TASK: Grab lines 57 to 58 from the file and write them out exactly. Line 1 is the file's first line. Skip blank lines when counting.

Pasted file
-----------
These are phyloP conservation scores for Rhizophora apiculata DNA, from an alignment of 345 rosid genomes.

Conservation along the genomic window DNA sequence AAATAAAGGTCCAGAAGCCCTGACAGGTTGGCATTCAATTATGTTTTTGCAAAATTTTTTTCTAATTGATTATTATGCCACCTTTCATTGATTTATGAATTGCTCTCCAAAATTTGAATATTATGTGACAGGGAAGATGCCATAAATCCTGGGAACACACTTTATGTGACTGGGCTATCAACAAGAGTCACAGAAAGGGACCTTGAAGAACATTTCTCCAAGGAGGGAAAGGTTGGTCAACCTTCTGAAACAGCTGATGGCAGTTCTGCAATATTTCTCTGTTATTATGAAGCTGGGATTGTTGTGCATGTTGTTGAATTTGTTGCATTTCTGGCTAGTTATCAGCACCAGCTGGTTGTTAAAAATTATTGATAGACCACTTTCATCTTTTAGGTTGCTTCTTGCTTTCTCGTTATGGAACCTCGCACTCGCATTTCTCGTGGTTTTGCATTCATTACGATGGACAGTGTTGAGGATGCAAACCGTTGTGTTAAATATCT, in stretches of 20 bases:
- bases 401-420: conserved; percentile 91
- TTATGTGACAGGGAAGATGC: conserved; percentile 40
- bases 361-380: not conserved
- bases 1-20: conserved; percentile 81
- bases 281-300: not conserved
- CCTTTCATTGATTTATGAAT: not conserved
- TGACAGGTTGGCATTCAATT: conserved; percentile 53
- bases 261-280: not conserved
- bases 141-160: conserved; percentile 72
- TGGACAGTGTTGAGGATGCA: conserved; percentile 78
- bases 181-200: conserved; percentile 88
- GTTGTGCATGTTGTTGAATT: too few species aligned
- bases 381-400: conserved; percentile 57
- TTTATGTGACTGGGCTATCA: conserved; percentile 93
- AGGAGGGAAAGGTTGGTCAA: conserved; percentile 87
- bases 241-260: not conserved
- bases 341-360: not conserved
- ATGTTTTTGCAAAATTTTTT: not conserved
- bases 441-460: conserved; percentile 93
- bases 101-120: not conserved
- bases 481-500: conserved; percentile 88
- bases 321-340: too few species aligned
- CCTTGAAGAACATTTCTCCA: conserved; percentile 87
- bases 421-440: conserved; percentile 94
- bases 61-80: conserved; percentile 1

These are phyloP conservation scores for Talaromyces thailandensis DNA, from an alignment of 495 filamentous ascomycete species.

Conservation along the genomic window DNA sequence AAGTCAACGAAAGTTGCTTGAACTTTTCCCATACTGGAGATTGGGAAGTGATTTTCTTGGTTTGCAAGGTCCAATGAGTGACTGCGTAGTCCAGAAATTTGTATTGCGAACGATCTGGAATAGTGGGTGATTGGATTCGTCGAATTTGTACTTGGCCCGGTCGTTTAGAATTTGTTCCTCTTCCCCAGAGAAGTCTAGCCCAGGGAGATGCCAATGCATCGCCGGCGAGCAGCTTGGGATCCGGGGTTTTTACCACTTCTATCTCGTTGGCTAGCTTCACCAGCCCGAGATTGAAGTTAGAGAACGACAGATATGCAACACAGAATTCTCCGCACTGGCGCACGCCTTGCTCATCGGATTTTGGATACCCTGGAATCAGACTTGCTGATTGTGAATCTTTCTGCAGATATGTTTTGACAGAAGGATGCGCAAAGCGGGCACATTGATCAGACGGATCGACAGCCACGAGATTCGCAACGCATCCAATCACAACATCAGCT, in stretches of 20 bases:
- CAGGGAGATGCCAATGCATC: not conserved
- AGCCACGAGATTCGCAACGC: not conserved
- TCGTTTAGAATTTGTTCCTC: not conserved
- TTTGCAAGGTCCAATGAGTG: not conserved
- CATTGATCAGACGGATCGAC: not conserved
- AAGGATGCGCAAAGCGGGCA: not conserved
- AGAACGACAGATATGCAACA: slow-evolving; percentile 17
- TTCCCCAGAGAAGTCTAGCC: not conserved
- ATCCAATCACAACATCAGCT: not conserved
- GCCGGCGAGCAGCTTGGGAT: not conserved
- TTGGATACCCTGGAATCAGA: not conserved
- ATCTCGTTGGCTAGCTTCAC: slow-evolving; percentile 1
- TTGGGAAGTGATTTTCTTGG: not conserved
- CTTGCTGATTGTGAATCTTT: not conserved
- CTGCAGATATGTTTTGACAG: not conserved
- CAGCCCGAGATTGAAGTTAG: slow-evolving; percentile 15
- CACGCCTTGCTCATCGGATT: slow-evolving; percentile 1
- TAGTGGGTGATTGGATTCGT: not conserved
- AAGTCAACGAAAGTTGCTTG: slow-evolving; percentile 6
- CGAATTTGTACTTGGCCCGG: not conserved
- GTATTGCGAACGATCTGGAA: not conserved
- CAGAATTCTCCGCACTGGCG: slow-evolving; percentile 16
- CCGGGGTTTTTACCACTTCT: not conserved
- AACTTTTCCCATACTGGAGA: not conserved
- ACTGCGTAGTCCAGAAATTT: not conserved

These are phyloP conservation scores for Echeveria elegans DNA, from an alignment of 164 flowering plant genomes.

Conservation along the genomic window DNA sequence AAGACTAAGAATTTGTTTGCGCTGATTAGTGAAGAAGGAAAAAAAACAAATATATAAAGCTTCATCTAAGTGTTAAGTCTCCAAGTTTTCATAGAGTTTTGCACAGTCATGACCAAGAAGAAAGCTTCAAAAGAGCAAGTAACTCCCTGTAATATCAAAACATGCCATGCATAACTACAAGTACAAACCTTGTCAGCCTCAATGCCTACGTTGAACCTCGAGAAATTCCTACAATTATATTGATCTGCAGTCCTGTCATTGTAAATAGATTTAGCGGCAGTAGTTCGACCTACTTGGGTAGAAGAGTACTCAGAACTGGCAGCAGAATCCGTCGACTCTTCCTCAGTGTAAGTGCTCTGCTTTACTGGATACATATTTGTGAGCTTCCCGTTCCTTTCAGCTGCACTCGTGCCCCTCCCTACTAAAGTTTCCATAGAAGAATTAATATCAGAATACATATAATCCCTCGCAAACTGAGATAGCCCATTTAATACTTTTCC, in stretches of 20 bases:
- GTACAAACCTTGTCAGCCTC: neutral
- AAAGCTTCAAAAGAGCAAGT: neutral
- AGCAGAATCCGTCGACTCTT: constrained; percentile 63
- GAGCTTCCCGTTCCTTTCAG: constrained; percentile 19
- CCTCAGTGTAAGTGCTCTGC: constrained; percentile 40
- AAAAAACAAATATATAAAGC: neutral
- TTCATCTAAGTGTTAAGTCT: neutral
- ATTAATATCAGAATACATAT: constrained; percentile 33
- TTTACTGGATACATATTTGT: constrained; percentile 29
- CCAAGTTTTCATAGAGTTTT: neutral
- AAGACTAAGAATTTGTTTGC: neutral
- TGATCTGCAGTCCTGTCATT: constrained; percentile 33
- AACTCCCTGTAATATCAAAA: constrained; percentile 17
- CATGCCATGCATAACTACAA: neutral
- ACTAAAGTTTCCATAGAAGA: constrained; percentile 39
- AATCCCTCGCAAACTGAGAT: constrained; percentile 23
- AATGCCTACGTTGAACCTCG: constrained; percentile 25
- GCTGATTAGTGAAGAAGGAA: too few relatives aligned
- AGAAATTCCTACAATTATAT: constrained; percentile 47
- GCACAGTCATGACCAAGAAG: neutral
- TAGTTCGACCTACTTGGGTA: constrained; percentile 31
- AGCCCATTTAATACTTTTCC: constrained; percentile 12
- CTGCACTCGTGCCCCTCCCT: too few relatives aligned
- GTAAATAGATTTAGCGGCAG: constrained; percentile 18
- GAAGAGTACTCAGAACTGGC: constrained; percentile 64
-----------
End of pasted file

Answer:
- GTACAAACCTTGTCAGCCTC: neutral
- AAAGCTTCAAAAGAGCAAGT: neutral